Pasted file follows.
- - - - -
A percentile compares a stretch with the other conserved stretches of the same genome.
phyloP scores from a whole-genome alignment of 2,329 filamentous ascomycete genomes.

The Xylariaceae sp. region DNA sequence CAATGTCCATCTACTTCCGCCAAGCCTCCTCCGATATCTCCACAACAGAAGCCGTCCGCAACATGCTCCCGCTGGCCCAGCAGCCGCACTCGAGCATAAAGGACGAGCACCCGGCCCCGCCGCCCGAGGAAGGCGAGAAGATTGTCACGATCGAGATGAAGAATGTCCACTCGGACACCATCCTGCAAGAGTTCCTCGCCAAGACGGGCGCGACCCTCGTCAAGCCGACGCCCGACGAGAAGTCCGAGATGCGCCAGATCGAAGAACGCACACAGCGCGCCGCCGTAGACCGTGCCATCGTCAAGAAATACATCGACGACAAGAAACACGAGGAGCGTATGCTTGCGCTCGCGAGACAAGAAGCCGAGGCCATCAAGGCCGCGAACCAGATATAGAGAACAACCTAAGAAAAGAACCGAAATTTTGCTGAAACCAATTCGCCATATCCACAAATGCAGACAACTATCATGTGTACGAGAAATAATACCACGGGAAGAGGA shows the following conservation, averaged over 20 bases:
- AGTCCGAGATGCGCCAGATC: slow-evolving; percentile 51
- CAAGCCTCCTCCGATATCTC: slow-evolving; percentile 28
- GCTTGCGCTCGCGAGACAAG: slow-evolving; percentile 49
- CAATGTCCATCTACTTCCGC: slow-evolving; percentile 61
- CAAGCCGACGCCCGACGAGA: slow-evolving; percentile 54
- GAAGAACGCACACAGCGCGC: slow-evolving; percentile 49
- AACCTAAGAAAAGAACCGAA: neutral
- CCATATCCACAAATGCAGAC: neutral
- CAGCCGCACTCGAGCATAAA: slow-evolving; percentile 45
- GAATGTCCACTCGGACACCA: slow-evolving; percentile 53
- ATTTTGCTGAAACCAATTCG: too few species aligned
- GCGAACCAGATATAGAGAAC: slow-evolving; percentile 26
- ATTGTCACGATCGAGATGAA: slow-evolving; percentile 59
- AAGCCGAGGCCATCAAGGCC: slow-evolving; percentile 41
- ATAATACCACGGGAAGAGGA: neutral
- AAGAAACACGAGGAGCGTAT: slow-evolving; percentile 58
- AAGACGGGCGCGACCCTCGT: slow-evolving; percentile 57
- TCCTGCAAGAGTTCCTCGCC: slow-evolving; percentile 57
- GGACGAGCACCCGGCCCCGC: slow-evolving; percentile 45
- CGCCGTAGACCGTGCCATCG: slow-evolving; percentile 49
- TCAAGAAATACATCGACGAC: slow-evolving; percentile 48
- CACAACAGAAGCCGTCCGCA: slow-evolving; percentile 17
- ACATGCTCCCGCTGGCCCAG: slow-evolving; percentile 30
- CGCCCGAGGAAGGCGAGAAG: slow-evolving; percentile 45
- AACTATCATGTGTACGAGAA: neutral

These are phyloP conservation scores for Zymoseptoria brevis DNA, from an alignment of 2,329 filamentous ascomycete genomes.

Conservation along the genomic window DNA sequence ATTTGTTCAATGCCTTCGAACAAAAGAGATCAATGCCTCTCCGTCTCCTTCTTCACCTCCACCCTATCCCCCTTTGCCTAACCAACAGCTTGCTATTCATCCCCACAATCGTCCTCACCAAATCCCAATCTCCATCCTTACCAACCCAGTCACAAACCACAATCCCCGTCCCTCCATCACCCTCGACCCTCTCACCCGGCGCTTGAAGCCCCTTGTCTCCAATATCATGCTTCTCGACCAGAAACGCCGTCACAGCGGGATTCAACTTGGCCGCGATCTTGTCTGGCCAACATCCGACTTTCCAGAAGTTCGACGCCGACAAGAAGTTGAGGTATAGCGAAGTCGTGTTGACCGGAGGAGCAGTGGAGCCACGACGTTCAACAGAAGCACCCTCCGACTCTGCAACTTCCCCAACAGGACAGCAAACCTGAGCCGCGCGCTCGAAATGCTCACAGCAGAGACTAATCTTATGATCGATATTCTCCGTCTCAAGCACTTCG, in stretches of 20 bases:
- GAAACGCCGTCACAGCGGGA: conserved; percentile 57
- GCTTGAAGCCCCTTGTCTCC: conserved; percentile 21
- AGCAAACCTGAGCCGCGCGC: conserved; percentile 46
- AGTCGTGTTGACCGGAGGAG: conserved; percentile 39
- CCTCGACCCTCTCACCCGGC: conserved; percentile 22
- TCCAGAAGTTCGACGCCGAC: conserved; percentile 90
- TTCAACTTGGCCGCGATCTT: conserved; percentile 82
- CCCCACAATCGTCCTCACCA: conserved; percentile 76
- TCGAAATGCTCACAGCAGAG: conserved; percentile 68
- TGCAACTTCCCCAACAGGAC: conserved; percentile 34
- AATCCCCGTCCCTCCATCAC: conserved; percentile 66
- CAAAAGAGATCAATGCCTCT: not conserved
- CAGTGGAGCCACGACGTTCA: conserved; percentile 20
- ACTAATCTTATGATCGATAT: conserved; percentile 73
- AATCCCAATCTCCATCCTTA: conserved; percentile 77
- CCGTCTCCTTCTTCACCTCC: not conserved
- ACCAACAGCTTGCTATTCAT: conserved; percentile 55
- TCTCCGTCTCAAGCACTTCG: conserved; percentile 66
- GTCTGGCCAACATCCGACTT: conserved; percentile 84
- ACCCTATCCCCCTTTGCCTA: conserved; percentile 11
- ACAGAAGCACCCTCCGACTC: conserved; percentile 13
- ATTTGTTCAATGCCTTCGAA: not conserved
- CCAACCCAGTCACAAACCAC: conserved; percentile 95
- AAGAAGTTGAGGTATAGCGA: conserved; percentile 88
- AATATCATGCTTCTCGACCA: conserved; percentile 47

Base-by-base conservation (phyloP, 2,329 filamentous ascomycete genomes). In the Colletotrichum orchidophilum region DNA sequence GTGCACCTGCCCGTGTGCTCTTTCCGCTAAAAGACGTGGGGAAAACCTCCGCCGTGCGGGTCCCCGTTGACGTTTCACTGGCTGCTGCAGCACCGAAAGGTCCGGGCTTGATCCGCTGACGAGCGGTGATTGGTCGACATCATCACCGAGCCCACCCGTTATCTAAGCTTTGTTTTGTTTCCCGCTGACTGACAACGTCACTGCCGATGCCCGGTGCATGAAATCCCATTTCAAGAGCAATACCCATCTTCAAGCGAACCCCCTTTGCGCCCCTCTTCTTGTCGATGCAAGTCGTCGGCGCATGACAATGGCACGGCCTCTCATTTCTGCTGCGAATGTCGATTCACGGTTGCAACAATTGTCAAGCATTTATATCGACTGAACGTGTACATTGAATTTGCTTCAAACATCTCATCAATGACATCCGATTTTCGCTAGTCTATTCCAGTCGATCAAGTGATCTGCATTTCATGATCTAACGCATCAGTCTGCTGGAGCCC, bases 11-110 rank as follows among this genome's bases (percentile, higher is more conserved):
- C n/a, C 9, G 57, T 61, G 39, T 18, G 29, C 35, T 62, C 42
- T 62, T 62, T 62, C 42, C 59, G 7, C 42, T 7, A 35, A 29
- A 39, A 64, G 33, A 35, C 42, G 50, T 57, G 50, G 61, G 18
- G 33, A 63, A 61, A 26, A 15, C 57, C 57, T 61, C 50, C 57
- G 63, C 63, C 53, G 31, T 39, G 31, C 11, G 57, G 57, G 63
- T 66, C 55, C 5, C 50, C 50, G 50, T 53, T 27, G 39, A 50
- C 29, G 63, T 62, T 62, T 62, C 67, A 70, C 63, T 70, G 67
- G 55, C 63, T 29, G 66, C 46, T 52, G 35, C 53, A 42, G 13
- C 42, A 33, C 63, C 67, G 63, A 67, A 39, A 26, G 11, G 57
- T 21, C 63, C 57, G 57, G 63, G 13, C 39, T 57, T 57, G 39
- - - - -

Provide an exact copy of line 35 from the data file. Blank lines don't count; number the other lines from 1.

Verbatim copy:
- CCTCGACCCTCTCACCCGGC: conserved; percentile 22